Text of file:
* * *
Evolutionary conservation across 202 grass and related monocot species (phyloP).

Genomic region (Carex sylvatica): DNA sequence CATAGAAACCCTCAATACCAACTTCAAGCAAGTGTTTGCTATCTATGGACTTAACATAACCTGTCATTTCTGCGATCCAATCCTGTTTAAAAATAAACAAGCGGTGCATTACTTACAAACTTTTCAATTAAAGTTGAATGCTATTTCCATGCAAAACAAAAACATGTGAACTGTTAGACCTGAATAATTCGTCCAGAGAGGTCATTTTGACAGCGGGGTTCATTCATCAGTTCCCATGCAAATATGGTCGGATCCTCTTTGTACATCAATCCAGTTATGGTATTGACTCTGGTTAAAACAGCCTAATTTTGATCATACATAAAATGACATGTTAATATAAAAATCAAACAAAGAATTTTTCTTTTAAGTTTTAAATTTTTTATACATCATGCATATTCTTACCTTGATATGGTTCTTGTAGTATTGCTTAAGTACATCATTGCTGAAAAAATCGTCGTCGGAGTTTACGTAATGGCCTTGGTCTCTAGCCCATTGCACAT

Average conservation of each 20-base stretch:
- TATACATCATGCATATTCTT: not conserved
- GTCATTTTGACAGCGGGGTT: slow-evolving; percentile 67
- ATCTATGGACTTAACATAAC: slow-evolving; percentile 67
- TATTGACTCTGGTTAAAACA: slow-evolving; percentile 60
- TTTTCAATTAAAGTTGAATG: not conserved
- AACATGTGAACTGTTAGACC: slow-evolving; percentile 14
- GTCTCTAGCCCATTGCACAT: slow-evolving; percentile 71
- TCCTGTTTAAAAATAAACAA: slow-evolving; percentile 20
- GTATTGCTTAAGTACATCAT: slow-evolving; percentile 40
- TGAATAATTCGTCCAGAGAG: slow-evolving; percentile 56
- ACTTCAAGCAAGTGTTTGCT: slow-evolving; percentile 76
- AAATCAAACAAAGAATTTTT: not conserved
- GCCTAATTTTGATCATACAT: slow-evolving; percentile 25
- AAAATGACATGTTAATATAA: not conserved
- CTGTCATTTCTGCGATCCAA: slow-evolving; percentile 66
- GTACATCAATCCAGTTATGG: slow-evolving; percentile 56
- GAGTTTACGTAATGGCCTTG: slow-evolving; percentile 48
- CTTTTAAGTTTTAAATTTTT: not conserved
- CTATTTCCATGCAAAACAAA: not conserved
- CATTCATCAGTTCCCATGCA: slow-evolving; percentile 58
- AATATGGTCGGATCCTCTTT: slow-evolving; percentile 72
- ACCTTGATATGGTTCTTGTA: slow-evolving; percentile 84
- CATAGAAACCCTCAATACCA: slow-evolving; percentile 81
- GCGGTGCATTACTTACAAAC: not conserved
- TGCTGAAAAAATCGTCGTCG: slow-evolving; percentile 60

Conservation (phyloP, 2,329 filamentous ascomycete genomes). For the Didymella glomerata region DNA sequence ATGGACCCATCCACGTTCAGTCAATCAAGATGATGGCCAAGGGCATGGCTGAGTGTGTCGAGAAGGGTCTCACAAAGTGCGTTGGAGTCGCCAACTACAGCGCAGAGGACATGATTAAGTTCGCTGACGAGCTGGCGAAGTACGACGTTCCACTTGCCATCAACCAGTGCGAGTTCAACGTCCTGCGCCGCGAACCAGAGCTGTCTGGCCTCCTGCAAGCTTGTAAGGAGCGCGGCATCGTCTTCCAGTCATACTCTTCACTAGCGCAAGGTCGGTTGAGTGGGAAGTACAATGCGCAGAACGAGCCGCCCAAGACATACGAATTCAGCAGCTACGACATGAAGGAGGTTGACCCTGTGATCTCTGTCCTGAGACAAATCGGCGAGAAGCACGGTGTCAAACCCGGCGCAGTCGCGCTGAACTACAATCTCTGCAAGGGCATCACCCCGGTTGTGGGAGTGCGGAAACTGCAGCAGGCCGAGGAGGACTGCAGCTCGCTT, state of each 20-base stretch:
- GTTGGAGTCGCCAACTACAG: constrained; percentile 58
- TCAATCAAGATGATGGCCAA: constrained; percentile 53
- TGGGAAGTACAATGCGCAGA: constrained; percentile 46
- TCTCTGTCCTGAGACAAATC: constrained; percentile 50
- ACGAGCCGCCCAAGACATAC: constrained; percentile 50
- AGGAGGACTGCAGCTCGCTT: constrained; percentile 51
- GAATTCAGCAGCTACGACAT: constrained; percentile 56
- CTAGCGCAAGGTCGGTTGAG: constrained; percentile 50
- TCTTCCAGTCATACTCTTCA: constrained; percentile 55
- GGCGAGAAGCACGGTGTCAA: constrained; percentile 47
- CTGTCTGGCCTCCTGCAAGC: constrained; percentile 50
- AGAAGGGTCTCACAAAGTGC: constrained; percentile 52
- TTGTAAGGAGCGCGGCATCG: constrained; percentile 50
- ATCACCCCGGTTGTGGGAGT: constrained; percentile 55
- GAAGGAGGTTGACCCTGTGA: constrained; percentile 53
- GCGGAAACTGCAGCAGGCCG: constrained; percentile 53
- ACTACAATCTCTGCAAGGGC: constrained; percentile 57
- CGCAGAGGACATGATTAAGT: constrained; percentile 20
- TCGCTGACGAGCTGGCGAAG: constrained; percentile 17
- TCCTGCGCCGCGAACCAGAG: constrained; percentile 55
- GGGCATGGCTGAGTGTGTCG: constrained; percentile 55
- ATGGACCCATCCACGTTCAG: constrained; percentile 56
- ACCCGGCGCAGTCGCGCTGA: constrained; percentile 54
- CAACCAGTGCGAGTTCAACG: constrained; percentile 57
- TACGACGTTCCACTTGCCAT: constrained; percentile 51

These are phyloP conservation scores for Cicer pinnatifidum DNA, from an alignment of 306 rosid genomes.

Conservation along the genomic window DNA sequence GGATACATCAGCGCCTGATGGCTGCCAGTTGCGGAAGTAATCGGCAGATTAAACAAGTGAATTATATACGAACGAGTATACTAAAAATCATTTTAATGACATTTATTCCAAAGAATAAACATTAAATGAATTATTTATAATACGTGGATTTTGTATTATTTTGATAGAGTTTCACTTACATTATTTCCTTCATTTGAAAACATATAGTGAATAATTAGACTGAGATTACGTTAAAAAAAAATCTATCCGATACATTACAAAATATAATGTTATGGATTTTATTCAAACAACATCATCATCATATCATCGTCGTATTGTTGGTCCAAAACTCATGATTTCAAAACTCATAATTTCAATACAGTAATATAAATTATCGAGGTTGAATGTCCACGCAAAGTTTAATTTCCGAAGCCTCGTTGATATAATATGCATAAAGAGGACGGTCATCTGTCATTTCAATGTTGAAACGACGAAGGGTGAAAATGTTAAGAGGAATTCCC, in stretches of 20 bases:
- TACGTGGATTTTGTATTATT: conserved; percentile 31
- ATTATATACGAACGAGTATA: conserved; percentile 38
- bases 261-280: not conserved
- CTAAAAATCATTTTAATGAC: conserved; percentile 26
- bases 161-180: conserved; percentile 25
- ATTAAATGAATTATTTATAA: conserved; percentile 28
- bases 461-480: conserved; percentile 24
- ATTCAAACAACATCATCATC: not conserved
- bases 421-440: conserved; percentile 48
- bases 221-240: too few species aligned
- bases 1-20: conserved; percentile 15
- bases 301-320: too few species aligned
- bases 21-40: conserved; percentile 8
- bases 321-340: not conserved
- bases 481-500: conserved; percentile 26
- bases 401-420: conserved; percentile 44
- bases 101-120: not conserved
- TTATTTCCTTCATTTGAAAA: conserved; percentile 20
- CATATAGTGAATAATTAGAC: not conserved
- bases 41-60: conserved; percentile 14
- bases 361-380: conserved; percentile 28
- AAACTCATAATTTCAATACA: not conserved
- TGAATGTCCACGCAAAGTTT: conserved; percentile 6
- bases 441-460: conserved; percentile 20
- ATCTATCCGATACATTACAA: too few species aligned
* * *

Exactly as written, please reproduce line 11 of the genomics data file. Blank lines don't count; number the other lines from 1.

- TCCTGTTTAAAAATAAACAA: slow-evolving; percentile 20